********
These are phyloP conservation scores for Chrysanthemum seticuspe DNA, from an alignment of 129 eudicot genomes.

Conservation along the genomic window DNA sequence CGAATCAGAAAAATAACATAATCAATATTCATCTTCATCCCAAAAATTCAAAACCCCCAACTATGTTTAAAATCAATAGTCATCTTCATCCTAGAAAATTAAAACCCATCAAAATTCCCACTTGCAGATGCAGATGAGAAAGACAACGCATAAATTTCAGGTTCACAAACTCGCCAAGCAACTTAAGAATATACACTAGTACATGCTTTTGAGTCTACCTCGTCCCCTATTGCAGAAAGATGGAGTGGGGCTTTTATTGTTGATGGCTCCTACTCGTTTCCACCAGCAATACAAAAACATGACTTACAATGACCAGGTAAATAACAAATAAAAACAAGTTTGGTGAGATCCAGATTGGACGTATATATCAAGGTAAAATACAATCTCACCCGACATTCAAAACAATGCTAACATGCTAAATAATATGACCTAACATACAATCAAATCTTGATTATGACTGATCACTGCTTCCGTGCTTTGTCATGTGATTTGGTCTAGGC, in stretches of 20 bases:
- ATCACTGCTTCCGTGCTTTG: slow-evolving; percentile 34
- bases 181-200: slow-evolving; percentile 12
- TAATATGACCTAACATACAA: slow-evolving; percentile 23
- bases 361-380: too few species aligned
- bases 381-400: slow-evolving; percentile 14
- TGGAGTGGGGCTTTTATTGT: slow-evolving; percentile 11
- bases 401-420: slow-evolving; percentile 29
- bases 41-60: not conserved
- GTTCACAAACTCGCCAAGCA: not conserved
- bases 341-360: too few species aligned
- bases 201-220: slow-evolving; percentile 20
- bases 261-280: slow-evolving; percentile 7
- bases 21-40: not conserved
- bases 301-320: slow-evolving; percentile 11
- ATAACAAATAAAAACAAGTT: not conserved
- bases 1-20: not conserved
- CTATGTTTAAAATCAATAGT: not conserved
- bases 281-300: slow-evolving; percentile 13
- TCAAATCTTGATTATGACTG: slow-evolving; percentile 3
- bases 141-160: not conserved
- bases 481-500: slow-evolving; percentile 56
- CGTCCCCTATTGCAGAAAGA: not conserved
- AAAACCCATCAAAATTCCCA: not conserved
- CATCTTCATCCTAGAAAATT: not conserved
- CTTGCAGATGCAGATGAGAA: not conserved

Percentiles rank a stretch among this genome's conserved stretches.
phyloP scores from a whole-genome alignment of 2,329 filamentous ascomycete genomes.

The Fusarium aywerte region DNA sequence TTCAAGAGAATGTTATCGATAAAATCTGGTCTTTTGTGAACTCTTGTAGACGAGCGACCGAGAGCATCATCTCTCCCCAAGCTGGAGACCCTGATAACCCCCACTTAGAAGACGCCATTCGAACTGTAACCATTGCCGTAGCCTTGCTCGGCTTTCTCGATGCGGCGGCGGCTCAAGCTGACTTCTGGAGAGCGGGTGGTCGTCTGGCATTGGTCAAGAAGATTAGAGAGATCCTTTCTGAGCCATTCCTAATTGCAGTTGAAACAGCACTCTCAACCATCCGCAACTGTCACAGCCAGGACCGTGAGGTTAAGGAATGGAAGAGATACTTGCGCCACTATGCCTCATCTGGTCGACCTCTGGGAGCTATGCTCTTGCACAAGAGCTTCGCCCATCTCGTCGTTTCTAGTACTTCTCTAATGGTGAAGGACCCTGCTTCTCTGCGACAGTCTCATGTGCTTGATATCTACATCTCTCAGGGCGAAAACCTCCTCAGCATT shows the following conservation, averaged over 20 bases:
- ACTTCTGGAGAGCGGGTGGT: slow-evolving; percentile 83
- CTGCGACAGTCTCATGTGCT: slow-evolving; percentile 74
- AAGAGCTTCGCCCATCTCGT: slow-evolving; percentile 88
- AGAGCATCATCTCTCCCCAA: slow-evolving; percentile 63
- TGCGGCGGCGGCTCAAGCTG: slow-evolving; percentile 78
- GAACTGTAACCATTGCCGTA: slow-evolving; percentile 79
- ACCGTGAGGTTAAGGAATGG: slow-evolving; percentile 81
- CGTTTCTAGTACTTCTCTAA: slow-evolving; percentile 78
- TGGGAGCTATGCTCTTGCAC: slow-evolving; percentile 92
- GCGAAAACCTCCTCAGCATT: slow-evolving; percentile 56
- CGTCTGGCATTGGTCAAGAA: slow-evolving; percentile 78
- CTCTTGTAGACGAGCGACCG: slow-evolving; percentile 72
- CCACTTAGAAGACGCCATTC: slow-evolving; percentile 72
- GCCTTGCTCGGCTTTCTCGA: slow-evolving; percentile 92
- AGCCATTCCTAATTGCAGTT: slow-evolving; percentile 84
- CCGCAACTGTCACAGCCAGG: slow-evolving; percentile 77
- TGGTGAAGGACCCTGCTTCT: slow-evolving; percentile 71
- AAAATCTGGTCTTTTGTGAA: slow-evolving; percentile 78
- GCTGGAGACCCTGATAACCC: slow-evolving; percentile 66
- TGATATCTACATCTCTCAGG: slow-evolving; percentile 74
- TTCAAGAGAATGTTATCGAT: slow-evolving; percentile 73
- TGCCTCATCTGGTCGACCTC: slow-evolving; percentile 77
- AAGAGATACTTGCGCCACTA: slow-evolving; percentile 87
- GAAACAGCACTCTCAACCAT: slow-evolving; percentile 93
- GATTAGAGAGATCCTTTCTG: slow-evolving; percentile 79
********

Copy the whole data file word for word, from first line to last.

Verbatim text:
These are phyloP conservation scores for Chrysanthemum seticuspe DNA, from an alignment of 129 eudicot genomes.

Conservation along the genomic window DNA sequence CGAATCAGAAAAATAACATAATCAATATTCATCTTCATCCCAAAAATTCAAAACCCCCAACTATGTTTAAAATCAATAGTCATCTTCATCCTAGAAAATTAAAACCCATCAAAATTCCCACTTGCAGATGCAGATGAGAAAGACAACGCATAAATTTCAGGTTCACAAACTCGCCAAGCAACTTAAGAATATACACTAGTACATGCTTTTGAGTCTACCTCGTCCCCTATTGCAGAAAGATGGAGTGGGGCTTTTATTGTTGATGGCTCCTACTCGTTTCCACCAGCAATACAAAAACATGACTTACAATGACCAGGTAAATAACAAATAAAAACAAGTTTGGTGAGATCCAGATTGGACGTATATATCAAGGTAAAATACAATCTCACCCGACATTCAAAACAATGCTAACATGCTAAATAATATGACCTAACATACAATCAAATCTTGATTATGACTGATCACTGCTTCCGTGCTTTGTCATGTGATTTGGTCTAGGC, in stretches of 20 bases:
- ATCACTGCTTCCGTGCTTTG: slow-evolving; percentile 34
- bases 181-200: slow-evolving; percentile 12
- TAATATGACCTAACATACAA: slow-evolving; percentile 23
- bases 361-380: too few species aligned
- bases 381-400: slow-evolving; percentile 14
- TGGAGTGGGGCTTTTATTGT: slow-evolving; percentile 11
- bases 401-420: slow-evolving; percentile 29
- bases 41-60: not conserved
- GTTCACAAACTCGCCAAGCA: not conserved
- bases 341-360: too few species aligned
- bases 201-220: slow-evolving; percentile 20
- bases 261-280: slow-evolving; percentile 7
- bases 21-40: not conserved
- bases 301-320: slow-evolving; percentile 11
- ATAACAAATAAAAACAAGTT: not conserved
- bases 1-20: not conserved
- CTATGTTTAAAATCAATAGT: not conserved
- bases 281-300: slow-evolving; percentile 13
- TCAAATCTTGATTATGACTG: slow-evolving; percentile 3
- bases 141-160: not conserved
- bases 481-500: slow-evolving; percentile 56
- CGTCCCCTATTGCAGAAAGA: not conserved
- AAAACCCATCAAAATTCCCA: not conserved
- CATCTTCATCCTAGAAAATT: not conserved
- CTTGCAGATGCAGATGAGAA: not conserved

Percentiles rank a stretch among this genome's conserved stretches.
phyloP scores from a whole-genome alignment of 2,329 filamentous ascomycete genomes.

The Fusarium aywerte region DNA sequence TTCAAGAGAATGTTATCGATAAAATCTGGTCTTTTGTGAACTCTTGTAGACGAGCGACCGAGAGCATCATCTCTCCCCAAGCTGGAGACCCTGATAACCCCCACTTAGAAGACGCCATTCGAACTGTAACCATTGCCGTAGCCTTGCTCGGCTTTCTCGATGCGGCGGCGGCTCAAGCTGACTTCTGGAGAGCGGGTGGTCGTCTGGCATTGGTCAAGAAGATTAGAGAGATCCTTTCTGAGCCATTCCTAATTGCAGTTGAAACAGCACTCTCAACCATCCGCAACTGTCACAGCCAGGACCGTGAGGTTAAGGAATGGAAGAGATACTTGCGCCACTATGCCTCATCTGGTCGACCTCTGGGAGCTATGCTCTTGCACAAGAGCTTCGCCCATCTCGTCGTTTCTAGTACTTCTCTAATGGTGAAGGACCCTGCTTCTCTGCGACAGTCTCATGTGCTTGATATCTACATCTCTCAGGGCGAAAACCTCCTCAGCATT shows the following conservation, averaged over 20 bases:
- ACTTCTGGAGAGCGGGTGGT: slow-evolving; percentile 83
- CTGCGACAGTCTCATGTGCT: slow-evolving; percentile 74
- AAGAGCTTCGCCCATCTCGT: slow-evolving; percentile 88
- AGAGCATCATCTCTCCCCAA: slow-evolving; percentile 63
- TGCGGCGGCGGCTCAAGCTG: slow-evolving; percentile 78
- GAACTGTAACCATTGCCGTA: slow-evolving; percentile 79
- ACCGTGAGGTTAAGGAATGG: slow-evolving; percentile 81
- CGTTTCTAGTACTTCTCTAA: slow-evolving; percentile 78
- TGGGAGCTATGCTCTTGCAC: slow-evolving; percentile 92
- GCGAAAACCTCCTCAGCATT: slow-evolving; percentile 56
- CGTCTGGCATTGGTCAAGAA: slow-evolving; percentile 78
- CTCTTGTAGACGAGCGACCG: slow-evolving; percentile 72
- CCACTTAGAAGACGCCATTC: slow-evolving; percentile 72
- GCCTTGCTCGGCTTTCTCGA: slow-evolving; percentile 92
- AGCCATTCCTAATTGCAGTT: slow-evolving; percentile 84
- CCGCAACTGTCACAGCCAGG: slow-evolving; percentile 77
- TGGTGAAGGACCCTGCTTCT: slow-evolving; percentile 71
- AAAATCTGGTCTTTTGTGAA: slow-evolving; percentile 78
- GCTGGAGACCCTGATAACCC: slow-evolving; percentile 66
- TGATATCTACATCTCTCAGG: slow-evolving; percentile 74
- TTCAAGAGAATGTTATCGAT: slow-evolving; percentile 73
- TGCCTCATCTGGTCGACCTC: slow-evolving; percentile 77
- AAGAGATACTTGCGCCACTA: slow-evolving; percentile 87
- GAAACAGCACTCTCAACCAT: slow-evolving; percentile 93
- GATTAGAGAGATCCTTTCTG: slow-evolving; percentile 79